Goodman, Prof. Lihong Xu (to his left) and some of Xu’s students (including Dr. Leilei Cao, a previous BEACON visitor) at Tongji University’s Jiading Campus

The second stop was Shantou University, hosted by Prof. Zhun Fan. He directs the International Joint Research Center “Evolutionary Intelligence and Engineering Applications” which was established between BEACON and the Guangdong Provincial Key Laboratory of Digital Signal and Image Processing. Goodman presented seminar for students and affiliated faculty members, and discussed their individual research projects with many of them. He also opened discussions on possible collaboration with the dean of the College of Science.

Stop three was the IDEAL Conference, this year hosted at Southern University of Science and Technology (SUSTech), in Shenzhen, very close to Hong Kong. This relatively new and gigantic city (population 20 million) is China’s high-tech capital, and SUSTech is hiring faculty from among the best in the world! Two of BEACON’s collaborators were among the three winners of Best Paper Awards. Goodman gave a keynote lecture at the founding of SUSTech’s new Key Laboratory for Computational Intelligence, directed by Xin Yao, one of the most distinguished researchers and leaders in the field.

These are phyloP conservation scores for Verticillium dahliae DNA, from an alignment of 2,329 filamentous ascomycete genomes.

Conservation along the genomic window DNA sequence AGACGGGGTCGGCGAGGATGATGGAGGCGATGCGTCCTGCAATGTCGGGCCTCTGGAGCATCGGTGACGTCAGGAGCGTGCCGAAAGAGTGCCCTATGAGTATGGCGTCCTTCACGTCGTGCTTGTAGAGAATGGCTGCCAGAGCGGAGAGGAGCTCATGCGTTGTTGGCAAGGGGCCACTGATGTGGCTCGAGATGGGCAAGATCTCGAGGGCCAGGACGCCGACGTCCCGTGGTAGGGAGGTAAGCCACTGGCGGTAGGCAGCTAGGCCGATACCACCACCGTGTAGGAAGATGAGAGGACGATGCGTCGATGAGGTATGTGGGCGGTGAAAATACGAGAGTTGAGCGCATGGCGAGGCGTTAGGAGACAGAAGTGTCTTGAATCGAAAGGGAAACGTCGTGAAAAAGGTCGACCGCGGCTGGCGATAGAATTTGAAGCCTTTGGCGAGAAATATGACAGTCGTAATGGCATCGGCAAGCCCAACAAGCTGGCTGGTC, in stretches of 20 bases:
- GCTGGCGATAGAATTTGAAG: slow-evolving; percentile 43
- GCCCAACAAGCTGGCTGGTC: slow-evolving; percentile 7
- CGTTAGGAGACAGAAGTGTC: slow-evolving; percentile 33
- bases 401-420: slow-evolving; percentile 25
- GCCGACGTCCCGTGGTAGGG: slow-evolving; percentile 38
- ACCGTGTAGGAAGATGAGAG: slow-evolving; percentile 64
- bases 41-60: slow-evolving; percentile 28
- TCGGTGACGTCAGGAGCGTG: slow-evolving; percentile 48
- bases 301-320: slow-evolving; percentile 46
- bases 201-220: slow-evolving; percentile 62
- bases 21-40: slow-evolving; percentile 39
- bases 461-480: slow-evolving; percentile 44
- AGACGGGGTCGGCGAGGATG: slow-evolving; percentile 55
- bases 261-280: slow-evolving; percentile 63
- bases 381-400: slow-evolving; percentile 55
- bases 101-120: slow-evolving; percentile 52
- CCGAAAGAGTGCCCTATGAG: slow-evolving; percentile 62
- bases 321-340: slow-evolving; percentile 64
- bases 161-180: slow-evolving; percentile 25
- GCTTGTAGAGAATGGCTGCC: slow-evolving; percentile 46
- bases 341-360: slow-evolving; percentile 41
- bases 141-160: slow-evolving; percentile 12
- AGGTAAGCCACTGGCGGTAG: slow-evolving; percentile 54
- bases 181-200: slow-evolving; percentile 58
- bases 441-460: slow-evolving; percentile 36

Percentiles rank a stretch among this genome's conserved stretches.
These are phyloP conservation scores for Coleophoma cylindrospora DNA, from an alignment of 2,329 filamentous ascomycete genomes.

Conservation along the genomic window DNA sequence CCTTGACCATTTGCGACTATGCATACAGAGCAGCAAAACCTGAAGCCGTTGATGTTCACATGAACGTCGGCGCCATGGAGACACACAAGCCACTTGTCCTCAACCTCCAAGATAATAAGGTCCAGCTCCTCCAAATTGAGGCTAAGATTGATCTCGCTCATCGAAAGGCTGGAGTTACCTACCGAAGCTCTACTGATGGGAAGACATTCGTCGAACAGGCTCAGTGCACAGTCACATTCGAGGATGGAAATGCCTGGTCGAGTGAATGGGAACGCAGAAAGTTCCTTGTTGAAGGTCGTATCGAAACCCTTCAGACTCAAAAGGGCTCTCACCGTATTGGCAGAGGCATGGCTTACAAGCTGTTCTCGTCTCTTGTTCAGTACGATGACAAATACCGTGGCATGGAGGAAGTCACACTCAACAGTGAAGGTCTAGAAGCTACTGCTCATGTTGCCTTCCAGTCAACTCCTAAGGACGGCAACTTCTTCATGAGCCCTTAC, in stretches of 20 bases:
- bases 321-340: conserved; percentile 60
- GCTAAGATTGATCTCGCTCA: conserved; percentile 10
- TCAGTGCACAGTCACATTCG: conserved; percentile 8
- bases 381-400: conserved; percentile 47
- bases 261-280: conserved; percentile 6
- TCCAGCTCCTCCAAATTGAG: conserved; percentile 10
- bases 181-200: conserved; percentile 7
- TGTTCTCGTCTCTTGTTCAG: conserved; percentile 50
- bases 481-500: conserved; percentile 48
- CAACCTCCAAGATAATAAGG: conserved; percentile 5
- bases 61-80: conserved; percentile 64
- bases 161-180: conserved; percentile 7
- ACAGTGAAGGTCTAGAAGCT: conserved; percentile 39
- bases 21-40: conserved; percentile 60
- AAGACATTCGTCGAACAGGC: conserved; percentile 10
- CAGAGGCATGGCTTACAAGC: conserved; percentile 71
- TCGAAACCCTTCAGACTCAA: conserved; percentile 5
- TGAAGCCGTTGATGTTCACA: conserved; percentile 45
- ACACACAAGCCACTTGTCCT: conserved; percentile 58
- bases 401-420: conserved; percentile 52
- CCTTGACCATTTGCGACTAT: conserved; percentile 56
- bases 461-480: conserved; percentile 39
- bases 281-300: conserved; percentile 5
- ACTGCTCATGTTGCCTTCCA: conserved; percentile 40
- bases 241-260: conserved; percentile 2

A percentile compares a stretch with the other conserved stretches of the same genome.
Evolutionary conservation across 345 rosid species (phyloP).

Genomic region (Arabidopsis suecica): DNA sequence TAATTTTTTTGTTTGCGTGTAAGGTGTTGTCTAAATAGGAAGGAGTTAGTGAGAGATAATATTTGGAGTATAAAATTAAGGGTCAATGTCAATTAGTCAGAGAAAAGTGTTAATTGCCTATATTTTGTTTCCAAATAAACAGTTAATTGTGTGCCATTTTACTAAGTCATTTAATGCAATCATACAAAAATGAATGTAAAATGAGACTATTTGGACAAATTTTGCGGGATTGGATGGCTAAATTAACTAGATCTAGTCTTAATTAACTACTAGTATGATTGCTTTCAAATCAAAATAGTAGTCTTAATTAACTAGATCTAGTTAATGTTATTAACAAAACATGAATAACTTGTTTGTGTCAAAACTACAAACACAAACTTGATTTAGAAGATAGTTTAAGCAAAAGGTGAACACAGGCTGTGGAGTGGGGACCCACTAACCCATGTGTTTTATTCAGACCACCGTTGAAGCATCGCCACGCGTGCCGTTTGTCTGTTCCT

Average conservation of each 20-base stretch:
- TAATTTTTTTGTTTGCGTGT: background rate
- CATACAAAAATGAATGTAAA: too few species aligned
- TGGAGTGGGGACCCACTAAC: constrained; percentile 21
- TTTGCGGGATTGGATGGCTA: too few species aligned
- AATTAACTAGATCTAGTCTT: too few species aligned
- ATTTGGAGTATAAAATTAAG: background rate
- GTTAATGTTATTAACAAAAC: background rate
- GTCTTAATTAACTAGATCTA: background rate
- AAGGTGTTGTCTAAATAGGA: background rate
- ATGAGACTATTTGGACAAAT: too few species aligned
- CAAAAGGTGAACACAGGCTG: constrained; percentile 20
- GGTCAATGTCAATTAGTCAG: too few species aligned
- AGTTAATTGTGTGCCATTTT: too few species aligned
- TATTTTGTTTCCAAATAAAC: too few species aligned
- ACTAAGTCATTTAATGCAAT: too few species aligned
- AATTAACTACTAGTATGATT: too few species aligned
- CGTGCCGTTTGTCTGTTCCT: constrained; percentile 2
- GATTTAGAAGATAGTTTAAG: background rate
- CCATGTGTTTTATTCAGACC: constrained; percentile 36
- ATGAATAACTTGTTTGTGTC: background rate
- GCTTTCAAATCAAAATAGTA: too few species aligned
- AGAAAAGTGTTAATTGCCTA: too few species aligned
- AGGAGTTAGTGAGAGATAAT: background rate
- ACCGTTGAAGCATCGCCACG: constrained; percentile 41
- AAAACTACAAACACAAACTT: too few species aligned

Final stop was at the Chinese Academy of Science’s Beijing labs, where Goodman gave an invited talk introducing BEACON’s research on land use planning and on multi-level optimization of logistics. Researchers from the Academy and from Beijing University of Technology (BJUT) are interested in establishing future collaboration on these topics, and Goodman met with the BJUT president and with the director of the Beijing Advanced Innovation Center for Future Internet Technology.

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Fall 2017 elementary school science nights

We are excited to share some pictures from three local elementary school science nights that we had the pleasure of attending this semester. We ran booths at Marble, Whitehills, and Glencairn elementary schools here in Lansing introducing kids to evolution using a couple of highly interactive activities. Thanks everyone for volunteering and thank you Matthew Moreno for taking photos!